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If you aren’t busy enough, check in with your boss and ask for more work. Don’t be a huge pest to your coworkers, however. Check-in, but don’t be a nuisance. If your department doesn’t have anything for you at the moment, ask if you can shadow someone in another department. Knowing how all aspects of a company works is valuable.

16. Read Industry Publications

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Read trade magazines, blogs, and other publications. This will help you feel less clueless if you are included in meetings or asked to work on projects. Knowing industry-standard terms of art can help you get by, but don’t be afraid to ask what someone is or means if you don’t understand.

17. Attend Training Sessions

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Many companies offer free lectures, seminars, or lunchtime training sessions. Take advantage of every one of these you can. Not only will it help you get to know your current company, but it will also give you experience and knowledge you can add to your résumé.

18. Be Social

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It goes without saying that networking is one of the most critical parts of an internship. Getting to know people and making positive impressions leads to references and jobs. Make sure to attend office social events like happy hours, parties, and retreats if at all possible. Keep it professional though.

19. Stay Off Social Media

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Like it or not, there is a stereotype for millennials that they are glued to their phones. Defy the stereotype. Check your phone on breaks, but don’t be glued to your phone, even if your coworkers are. Stay focused and attentive to your job.

20.  Ask for References

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Before you leave your internship, capitalize on all your hard work by asking your boss and coworkers if you can use them as a reference, and what contact information is best. Consider asking one or two people for a letter of reference to add to your files.

21. Reflect on Your Experience

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This is an incredibly important part of your internship. If you found that you hated every moment of your internship, consider exploring a different type of job in the same field. Consider what things you did like, and didn’t and seek out opportunities that best fit your skills and passion.


READ: Listen Up College Kids, These Are The Things You Shouldn’t Ever Do

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‘Side Hustle’ Episode 2: Nude Modeling And Friend Rentals

Things That Matter

‘Side Hustle’ Episode 2: Nude Modeling And Friend Rentals

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Side hustles aren’t just limited to freelance writing gigs. There is a vast world of side hustles that can make people a lot of money. Some of them involve art, modeling, and unusual rentals that people would need. That is what the second episode of mitú original series “Side Hustle” is all about.

“That’s not art. That’s you being nude.”

Dorian Wood and Tatyana are young Latinos trying to make it in this wild world in which we live. While some people rely on a regular 9-5 job to make everything work, these two people found a way to take something they like to do and make it profitable.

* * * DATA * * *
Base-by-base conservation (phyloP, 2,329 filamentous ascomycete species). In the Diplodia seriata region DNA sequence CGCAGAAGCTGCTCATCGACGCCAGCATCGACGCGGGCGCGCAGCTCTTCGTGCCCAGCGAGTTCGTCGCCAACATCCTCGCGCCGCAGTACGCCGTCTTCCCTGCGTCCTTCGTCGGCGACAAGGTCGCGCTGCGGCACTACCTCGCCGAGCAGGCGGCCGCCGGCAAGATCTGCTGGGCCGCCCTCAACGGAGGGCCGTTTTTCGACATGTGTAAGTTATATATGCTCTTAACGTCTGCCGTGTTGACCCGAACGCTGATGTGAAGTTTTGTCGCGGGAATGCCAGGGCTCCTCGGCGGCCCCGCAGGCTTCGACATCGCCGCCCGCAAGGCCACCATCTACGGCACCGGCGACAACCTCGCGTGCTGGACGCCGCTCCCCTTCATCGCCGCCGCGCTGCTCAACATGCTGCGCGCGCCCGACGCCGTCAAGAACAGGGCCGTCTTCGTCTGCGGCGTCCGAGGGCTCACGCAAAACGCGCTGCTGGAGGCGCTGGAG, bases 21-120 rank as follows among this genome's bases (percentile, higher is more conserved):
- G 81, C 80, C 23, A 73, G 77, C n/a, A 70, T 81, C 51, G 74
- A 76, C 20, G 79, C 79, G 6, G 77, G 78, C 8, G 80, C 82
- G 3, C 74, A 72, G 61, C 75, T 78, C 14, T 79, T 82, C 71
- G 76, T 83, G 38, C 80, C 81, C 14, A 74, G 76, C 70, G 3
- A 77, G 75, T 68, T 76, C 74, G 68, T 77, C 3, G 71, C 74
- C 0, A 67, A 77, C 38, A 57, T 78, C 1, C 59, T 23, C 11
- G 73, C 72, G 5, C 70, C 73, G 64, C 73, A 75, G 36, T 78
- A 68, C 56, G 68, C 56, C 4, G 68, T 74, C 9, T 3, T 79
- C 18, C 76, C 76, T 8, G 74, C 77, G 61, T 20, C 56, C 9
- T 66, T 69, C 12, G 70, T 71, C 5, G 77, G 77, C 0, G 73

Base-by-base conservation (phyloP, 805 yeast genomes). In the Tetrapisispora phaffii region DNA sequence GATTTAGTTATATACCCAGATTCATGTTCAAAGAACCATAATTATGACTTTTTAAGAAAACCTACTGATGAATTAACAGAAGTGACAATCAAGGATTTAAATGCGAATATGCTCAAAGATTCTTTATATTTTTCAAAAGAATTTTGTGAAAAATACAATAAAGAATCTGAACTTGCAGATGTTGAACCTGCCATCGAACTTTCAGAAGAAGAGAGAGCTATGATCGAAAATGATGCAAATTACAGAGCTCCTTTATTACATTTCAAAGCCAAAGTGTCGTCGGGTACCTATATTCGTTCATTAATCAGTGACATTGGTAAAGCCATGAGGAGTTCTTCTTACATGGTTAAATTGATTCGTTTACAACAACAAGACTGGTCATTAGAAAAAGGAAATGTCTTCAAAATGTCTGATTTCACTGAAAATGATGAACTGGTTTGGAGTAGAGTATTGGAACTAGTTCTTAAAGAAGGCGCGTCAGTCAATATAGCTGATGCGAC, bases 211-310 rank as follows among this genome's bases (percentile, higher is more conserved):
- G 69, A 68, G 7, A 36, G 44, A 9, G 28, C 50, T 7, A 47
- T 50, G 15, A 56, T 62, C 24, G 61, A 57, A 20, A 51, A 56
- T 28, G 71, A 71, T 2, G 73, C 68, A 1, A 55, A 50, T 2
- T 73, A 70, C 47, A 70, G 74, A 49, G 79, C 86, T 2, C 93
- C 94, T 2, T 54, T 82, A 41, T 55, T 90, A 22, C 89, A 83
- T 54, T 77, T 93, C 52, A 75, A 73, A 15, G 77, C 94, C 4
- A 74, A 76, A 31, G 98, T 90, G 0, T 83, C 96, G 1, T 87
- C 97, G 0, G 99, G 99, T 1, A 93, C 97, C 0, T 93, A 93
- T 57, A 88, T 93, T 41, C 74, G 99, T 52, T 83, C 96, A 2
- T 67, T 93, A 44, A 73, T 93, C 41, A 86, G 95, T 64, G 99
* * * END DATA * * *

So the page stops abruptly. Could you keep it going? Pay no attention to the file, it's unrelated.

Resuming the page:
Wood is using his body to make money and a name for himself with a global audience. His art is something that some people just don’t understand but he is beloved in the art world for his performance art. His nude body is the subject of his work and he has been featured in art shows around the world.

Tatyana is a college student working her way through college like so many others. However, she is taking a different route to pay for her college courses instead of working a retail job. What she has to offer is friendship and it’s paying off.

Wood might be celebrated for his art but his mom has some thoughts.

“I did a show in Madrid and this artist comes up to me after the show and offers to do a mural of me so I just said, ‘Okay. What have I got to lose?’ A few months later he sends me this video of him putting the finishing touches on a four-story mural in Segovia in Spain of me completely naked and my jaw just dropped,” Wood tells co-host David Alvarez. “‘El Gordo’ is what they called the mural. It somehow just triggered something in me. I was like, ‘Oh. Okay. What if I tried art modeling?'”

Wood admits that his friends and family are a little confused by his work. He adds: “They think I’m insane. My mother sees me posing nude and doing nude performance art and she’ll tell me in Spanish like, ‘You know. That’s not art. That’s you being nude.'”

Tatyana loves to make friends and now that makes her some money.

“This is just a way for me to pay for classes,” Tatyana explains to co-host Sahsa Merci. “There was a list of 100 things you could do to make side money and I checked a bunch of them out. The Rent-A-Friend seemed like something I could be good at. So, I started it and I really liked how it was.”

Tatyana says that “it was definitely a little too delicate to talk about at first.” She added. “They know that I enjoy making new friends so for me to get some benefit out of it, also financial help for my school, they were happy about that.”

READ: Cuddling And Wrestling Are Just Two Ways To Make Money On The Side

In-Person Courses Have Been Canceled As Well As Recreational Activities, Now Students Are Protesting To Cancel SAT Exams Due To Coronavirus